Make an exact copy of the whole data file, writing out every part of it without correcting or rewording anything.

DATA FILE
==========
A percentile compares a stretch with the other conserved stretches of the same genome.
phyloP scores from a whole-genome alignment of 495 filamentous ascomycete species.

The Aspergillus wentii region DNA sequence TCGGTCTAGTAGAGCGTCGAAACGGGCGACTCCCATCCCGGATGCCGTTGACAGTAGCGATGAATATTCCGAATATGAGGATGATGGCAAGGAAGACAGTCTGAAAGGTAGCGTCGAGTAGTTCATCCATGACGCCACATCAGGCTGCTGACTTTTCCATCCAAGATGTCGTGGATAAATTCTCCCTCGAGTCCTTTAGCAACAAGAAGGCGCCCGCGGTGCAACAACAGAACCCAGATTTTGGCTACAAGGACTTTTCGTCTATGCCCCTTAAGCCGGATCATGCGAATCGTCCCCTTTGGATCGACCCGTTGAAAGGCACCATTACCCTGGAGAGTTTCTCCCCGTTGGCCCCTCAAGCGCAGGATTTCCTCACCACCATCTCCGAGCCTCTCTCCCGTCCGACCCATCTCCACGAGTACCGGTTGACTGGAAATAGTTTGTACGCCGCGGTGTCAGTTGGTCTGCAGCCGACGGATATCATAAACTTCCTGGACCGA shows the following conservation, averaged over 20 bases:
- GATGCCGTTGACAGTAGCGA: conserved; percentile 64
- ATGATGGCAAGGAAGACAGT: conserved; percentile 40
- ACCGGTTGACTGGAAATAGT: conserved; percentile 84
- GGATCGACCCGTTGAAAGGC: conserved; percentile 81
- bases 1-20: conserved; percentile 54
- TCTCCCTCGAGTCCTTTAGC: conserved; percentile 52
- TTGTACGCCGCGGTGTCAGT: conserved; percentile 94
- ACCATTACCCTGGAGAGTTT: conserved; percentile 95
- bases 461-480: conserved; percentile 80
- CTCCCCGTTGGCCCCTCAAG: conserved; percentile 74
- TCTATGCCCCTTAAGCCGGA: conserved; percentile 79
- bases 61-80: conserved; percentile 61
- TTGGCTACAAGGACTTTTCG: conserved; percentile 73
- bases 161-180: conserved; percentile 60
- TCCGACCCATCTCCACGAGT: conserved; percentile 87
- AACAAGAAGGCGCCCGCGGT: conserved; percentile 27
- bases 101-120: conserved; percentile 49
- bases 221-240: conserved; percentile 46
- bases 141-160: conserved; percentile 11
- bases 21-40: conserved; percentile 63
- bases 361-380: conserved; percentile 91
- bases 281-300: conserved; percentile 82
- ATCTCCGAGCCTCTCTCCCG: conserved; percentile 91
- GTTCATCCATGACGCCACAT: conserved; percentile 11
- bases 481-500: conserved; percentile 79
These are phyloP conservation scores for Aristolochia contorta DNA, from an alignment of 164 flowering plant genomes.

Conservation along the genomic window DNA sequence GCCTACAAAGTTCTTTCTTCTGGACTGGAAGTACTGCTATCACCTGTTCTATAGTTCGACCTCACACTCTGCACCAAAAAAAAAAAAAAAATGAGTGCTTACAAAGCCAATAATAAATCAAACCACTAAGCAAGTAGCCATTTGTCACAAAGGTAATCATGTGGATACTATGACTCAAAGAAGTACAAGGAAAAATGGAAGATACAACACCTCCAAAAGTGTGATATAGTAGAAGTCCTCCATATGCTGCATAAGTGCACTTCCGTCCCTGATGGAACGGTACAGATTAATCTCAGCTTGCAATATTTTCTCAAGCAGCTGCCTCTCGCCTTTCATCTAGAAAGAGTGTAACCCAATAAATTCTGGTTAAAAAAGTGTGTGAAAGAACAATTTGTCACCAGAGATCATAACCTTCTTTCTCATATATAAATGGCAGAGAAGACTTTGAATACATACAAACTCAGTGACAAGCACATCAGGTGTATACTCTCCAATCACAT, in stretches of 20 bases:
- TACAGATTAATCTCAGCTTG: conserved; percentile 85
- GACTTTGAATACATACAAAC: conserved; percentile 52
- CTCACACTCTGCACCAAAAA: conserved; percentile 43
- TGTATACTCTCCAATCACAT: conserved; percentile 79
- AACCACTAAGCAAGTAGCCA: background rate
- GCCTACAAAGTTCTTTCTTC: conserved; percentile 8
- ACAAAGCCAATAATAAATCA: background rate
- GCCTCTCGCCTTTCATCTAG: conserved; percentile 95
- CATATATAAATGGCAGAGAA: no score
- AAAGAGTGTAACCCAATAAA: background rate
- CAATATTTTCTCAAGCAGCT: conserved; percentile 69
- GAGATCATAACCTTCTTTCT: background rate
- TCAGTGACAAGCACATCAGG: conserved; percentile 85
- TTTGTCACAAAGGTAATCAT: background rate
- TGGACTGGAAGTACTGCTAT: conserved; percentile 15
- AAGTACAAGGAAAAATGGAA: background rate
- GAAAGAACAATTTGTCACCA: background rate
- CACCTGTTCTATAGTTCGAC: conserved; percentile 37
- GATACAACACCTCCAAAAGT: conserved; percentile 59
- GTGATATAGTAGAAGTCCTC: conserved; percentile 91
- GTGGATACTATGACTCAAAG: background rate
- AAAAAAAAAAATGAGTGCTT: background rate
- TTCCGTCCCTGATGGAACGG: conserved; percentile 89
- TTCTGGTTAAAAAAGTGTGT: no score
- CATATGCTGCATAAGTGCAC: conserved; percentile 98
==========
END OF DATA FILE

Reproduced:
A percentile compares a stretch with the other conserved stretches of the same genome.
phyloP scores from a whole-genome alignment of 495 filamentous ascomycete species.

The Aspergillus wentii region DNA sequence TCGGTCTAGTAGAGCGTCGAAACGGGCGACTCCCATCCCGGATGCCGTTGACAGTAGCGATGAATATTCCGAATATGAGGATGATGGCAAGGAAGACAGTCTGAAAGGTAGCGTCGAGTAGTTCATCCATGACGCCACATCAGGCTGCTGACTTTTCCATCCAAGATGTCGTGGATAAATTCTCCCTCGAGTCCTTTAGCAACAAGAAGGCGCCCGCGGTGCAACAACAGAACCCAGATTTTGGCTACAAGGACTTTTCGTCTATGCCCCTTAAGCCGGATCATGCGAATCGTCCCCTTTGGATCGACCCGTTGAAAGGCACCATTACCCTGGAGAGTTTCTCCCCGTTGGCCCCTCAAGCGCAGGATTTCCTCACCACCATCTCCGAGCCTCTCTCCCGTCCGACCCATCTCCACGAGTACCGGTTGACTGGAAATAGTTTGTACGCCGCGGTGTCAGTTGGTCTGCAGCCGACGGATATCATAAACTTCCTGGACCGA shows the following conservation, averaged over 20 bases:
- GATGCCGTTGACAGTAGCGA: conserved; percentile 64
- ATGATGGCAAGGAAGACAGT: conserved; percentile 40
- ACCGGTTGACTGGAAATAGT: conserved; percentile 84
- GGATCGACCCGTTGAAAGGC: conserved; percentile 81
- bases 1-20: conserved; percentile 54
- TCTCCCTCGAGTCCTTTAGC: conserved; percentile 52
- TTGTACGCCGCGGTGTCAGT: conserved; percentile 94
- ACCATTACCCTGGAGAGTTT: conserved; percentile 95
- bases 461-480: conserved; percentile 80
- CTCCCCGTTGGCCCCTCAAG: conserved; percentile 74
- TCTATGCCCCTTAAGCCGGA: conserved; percentile 79
- bases 61-80: conserved; percentile 61
- TTGGCTACAAGGACTTTTCG: conserved; percentile 73
- bases 161-180: conserved; percentile 60
- TCCGACCCATCTCCACGAGT: conserved; percentile 87
- AACAAGAAGGCGCCCGCGGT: conserved; percentile 27
- bases 101-120: conserved; percentile 49
- bases 221-240: conserved; percentile 46
- bases 141-160: conserved; percentile 11
- bases 21-40: conserved; percentile 63
- bases 361-380: conserved; percentile 91
- bases 281-300: conserved; percentile 82
- ATCTCCGAGCCTCTCTCCCG: conserved; percentile 91
- GTTCATCCATGACGCCACAT: conserved; percentile 11
- bases 481-500: conserved; percentile 79
These are phyloP conservation scores for Aristolochia contorta DNA, from an alignment of 164 flowering plant genomes.

Conservation along the genomic window DNA sequence GCCTACAAAGTTCTTTCTTCTGGACTGGAAGTACTGCTATCACCTGTTCTATAGTTCGACCTCACACTCTGCACCAAAAAAAAAAAAAAAATGAGTGCTTACAAAGCCAATAATAAATCAAACCACTAAGCAAGTAGCCATTTGTCACAAAGGTAATCATGTGGATACTATGACTCAAAGAAGTACAAGGAAAAATGGAAGATACAACACCTCCAAAAGTGTGATATAGTAGAAGTCCTCCATATGCTGCATAAGTGCACTTCCGTCCCTGATGGAACGGTACAGATTAATCTCAGCTTGCAATATTTTCTCAAGCAGCTGCCTCTCGCCTTTCATCTAGAAAGAGTGTAACCCAATAAATTCTGGTTAAAAAAGTGTGTGAAAGAACAATTTGTCACCAGAGATCATAACCTTCTTTCTCATATATAAATGGCAGAGAAGACTTTGAATACATACAAACTCAGTGACAAGCACATCAGGTGTATACTCTCCAATCACAT, in stretches of 20 bases:
- TACAGATTAATCTCAGCTTG: conserved; percentile 85
- GACTTTGAATACATACAAAC: conserved; percentile 52
- CTCACACTCTGCACCAAAAA: conserved; percentile 43
- TGTATACTCTCCAATCACAT: conserved; percentile 79
- AACCACTAAGCAAGTAGCCA: background rate
- GCCTACAAAGTTCTTTCTTC: conserved; percentile 8
- ACAAAGCCAATAATAAATCA: background rate
- GCCTCTCGCCTTTCATCTAG: conserved; percentile 95
- CATATATAAATGGCAGAGAA: no score
- AAAGAGTGTAACCCAATAAA: background rate
- CAATATTTTCTCAAGCAGCT: conserved; percentile 69
- GAGATCATAACCTTCTTTCT: background rate
- TCAGTGACAAGCACATCAGG: conserved; percentile 85
- TTTGTCACAAAGGTAATCAT: background rate
- TGGACTGGAAGTACTGCTAT: conserved; percentile 15
- AAGTACAAGGAAAAATGGAA: background rate
- GAAAGAACAATTTGTCACCA: background rate
- CACCTGTTCTATAGTTCGAC: conserved; percentile 37
- GATACAACACCTCCAAAAGT: conserved; percentile 59
- GTGATATAGTAGAAGTCCTC: conserved; percentile 91
- GTGGATACTATGACTCAAAG: background rate
- AAAAAAAAAAATGAGTGCTT: background rate
- TTCCGTCCCTGATGGAACGG: conserved; percentile 89
- TTCTGGTTAAAAAAGTGTGT: no score
- CATATGCTGCATAAGTGCAC: conserved; percentile 98